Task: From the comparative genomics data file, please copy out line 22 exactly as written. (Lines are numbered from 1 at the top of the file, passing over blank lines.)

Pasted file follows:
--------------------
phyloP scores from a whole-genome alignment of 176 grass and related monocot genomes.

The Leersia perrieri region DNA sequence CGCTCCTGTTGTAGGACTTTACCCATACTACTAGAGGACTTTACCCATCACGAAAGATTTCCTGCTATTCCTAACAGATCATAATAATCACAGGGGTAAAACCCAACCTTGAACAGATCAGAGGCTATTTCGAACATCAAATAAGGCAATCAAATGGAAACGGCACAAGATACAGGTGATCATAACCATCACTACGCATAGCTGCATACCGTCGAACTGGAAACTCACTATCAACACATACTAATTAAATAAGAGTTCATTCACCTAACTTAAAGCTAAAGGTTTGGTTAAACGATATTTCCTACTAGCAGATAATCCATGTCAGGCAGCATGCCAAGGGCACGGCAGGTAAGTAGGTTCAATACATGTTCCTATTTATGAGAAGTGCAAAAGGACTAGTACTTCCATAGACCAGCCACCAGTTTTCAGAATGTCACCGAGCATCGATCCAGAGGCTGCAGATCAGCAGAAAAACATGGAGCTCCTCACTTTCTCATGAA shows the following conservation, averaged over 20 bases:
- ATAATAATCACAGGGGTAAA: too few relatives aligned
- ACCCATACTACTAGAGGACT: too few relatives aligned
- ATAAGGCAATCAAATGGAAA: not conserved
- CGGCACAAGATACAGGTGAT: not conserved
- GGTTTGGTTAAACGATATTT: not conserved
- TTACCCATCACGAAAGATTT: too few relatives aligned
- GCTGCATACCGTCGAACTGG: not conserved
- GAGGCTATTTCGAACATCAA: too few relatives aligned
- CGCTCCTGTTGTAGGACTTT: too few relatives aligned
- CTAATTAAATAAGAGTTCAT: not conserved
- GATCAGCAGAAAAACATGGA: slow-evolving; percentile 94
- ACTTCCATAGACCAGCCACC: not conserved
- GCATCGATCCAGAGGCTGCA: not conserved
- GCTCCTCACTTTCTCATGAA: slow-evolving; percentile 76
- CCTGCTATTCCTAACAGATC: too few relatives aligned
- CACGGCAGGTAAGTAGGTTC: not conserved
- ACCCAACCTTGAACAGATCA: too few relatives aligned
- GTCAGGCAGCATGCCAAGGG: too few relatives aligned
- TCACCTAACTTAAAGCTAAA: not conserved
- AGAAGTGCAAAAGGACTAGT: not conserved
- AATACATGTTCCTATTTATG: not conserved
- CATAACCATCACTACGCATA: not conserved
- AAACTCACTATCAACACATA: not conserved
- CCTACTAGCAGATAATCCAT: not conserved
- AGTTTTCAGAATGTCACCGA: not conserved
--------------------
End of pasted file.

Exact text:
- AGAAGTGCAAAAGGACTAGT: not conserved